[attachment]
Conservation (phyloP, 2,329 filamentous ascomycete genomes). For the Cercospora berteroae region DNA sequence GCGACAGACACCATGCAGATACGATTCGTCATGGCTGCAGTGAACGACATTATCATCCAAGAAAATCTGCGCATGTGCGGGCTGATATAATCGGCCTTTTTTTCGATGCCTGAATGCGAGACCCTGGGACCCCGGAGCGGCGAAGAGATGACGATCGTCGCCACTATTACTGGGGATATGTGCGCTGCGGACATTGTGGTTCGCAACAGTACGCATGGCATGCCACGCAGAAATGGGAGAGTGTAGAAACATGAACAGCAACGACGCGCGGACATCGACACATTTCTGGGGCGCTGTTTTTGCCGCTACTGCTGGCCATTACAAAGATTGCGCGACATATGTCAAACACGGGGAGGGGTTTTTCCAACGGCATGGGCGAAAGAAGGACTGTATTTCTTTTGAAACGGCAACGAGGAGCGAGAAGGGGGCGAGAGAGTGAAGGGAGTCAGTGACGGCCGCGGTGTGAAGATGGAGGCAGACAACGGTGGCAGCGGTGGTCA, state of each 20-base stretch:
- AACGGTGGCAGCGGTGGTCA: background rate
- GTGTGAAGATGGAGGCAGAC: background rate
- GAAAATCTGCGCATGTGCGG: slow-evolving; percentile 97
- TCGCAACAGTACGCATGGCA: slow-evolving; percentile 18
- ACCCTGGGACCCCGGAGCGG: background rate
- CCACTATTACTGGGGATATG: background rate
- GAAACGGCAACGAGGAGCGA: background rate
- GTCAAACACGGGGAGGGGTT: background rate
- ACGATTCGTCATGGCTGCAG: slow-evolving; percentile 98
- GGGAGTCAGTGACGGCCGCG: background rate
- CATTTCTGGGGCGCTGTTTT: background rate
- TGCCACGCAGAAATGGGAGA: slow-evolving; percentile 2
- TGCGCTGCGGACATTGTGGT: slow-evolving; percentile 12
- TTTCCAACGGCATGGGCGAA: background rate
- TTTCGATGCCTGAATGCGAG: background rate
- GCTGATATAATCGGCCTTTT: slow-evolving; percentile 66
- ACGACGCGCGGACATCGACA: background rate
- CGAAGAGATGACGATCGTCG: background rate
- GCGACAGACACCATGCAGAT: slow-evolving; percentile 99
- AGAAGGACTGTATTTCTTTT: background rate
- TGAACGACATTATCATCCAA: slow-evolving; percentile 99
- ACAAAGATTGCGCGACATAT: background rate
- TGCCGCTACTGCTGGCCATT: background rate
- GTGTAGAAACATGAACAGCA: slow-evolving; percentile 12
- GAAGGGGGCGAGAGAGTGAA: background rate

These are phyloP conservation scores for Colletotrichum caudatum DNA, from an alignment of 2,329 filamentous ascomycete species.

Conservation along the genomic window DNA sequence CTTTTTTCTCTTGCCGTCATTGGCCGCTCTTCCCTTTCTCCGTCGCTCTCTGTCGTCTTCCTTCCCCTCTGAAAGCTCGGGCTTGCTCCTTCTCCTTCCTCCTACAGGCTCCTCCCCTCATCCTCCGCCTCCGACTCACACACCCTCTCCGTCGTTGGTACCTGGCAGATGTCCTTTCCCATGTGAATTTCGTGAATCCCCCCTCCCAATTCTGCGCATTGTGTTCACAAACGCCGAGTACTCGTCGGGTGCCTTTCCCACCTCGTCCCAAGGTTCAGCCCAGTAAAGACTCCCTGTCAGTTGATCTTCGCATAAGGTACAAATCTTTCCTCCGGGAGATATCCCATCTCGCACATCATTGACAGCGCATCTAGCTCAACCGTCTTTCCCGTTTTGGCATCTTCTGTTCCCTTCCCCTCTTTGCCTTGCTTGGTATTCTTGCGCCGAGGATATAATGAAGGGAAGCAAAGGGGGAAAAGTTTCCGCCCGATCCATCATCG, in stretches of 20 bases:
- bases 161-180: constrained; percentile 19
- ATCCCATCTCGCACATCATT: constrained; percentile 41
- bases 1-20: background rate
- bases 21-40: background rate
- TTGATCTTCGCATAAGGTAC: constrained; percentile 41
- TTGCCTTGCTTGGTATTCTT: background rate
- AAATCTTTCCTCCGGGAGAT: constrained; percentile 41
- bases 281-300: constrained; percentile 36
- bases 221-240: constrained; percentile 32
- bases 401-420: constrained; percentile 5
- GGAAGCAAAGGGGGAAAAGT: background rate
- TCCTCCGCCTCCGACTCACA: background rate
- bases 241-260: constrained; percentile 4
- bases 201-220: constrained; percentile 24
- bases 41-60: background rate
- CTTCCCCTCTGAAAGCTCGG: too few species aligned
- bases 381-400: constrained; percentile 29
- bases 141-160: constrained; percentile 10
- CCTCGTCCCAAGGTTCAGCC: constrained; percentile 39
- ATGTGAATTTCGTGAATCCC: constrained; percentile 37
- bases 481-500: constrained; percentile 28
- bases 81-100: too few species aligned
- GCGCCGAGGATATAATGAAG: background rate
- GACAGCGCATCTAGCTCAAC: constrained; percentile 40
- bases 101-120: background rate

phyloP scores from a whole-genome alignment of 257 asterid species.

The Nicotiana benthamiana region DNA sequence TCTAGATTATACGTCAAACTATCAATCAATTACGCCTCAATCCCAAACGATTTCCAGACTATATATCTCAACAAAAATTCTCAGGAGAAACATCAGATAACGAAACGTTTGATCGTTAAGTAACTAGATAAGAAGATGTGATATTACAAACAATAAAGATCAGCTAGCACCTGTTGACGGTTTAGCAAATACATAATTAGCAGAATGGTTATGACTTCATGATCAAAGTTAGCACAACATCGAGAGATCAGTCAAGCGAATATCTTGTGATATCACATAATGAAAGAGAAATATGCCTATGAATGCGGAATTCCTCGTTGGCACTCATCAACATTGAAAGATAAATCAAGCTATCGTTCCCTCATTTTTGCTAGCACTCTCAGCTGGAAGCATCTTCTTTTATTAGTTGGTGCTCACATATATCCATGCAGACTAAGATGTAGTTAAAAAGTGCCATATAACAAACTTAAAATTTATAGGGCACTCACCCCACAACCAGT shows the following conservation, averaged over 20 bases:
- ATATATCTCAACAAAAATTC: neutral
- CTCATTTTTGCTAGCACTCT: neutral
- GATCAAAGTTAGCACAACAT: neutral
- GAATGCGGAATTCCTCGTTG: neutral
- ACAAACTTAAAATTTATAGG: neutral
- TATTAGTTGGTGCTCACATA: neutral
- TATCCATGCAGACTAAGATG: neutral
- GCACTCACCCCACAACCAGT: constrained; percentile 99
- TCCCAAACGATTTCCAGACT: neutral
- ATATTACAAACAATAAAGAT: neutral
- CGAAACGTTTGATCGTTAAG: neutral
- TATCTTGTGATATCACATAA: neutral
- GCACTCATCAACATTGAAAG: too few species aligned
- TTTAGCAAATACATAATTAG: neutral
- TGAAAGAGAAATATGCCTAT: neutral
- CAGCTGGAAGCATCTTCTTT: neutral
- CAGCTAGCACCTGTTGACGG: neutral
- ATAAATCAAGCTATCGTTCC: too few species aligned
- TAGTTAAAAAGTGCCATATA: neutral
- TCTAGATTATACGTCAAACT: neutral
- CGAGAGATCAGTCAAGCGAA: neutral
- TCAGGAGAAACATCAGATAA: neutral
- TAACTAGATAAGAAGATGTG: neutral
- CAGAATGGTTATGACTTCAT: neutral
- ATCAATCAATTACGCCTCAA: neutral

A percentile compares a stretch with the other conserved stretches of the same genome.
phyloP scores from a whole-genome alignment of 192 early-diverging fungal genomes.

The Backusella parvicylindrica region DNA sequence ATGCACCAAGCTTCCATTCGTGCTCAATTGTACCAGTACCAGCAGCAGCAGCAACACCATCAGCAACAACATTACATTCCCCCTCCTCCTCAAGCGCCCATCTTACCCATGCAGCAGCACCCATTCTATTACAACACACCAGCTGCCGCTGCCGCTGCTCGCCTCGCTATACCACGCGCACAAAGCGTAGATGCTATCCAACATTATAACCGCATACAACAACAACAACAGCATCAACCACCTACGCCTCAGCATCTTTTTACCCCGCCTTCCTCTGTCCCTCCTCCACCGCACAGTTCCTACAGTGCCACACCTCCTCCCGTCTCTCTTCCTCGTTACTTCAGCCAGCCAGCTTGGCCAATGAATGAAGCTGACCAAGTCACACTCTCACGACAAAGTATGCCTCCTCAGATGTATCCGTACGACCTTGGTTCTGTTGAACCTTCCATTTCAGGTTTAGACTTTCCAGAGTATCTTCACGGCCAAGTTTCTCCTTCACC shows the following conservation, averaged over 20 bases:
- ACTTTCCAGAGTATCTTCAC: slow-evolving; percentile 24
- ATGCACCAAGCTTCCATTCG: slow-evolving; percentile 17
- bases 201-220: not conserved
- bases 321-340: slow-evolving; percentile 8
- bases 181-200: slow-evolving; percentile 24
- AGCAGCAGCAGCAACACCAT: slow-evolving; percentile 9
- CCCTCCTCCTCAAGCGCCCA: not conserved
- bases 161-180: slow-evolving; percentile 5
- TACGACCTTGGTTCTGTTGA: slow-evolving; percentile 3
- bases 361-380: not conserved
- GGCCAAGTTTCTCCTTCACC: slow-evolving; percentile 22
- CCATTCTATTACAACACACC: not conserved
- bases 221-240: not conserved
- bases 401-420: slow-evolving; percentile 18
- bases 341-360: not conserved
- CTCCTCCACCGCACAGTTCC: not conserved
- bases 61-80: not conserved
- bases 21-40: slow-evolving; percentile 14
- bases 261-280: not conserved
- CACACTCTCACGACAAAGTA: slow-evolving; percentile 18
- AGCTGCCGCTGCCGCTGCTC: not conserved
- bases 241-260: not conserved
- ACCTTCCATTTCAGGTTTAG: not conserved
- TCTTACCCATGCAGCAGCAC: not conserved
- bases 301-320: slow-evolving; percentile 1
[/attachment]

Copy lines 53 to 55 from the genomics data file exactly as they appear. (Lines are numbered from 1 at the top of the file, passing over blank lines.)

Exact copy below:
- bases 101-120: background rate

phyloP scores from a whole-genome alignment of 257 asterid species.

The Nicotiana benthamiana region DNA sequence TCTAGATTATACGTCAAACTATCAATCAATTACGCCTCAATCCCAAACGATTTCCAGACTATATATCTCAACAAAAATTCTCAGGAGAAACATCAGATAACGAAACGTTTGATCGTTAAGTAACTAGATAAGAAGATGTGATATTACAAACAATAAAGATCAGCTAGCACCTGTTGACGGTTTAGCAAATACATAATTAGCAGAATGGTTATGACTTCATGATCAAAGTTAGCACAACATCGAGAGATCAGTCAAGCGAATATCTTGTGATATCACATAATGAAAGAGAAATATGCCTATGAATGCGGAATTCCTCGTTGGCACTCATCAACATTGAAAGATAAATCAAGCTATCGTTCCCTCATTTTTGCTAGCACTCTCAGCTGGAAGCATCTTCTTTTATTAGTTGGTGCTCACATATATCCATGCAGACTAAGATGTAGTTAAAAAGTGCCATATAACAAACTTAAAATTTATAGGGCACTCACCCCACAACCAGT shows the following conservation, averaged over 20 bases: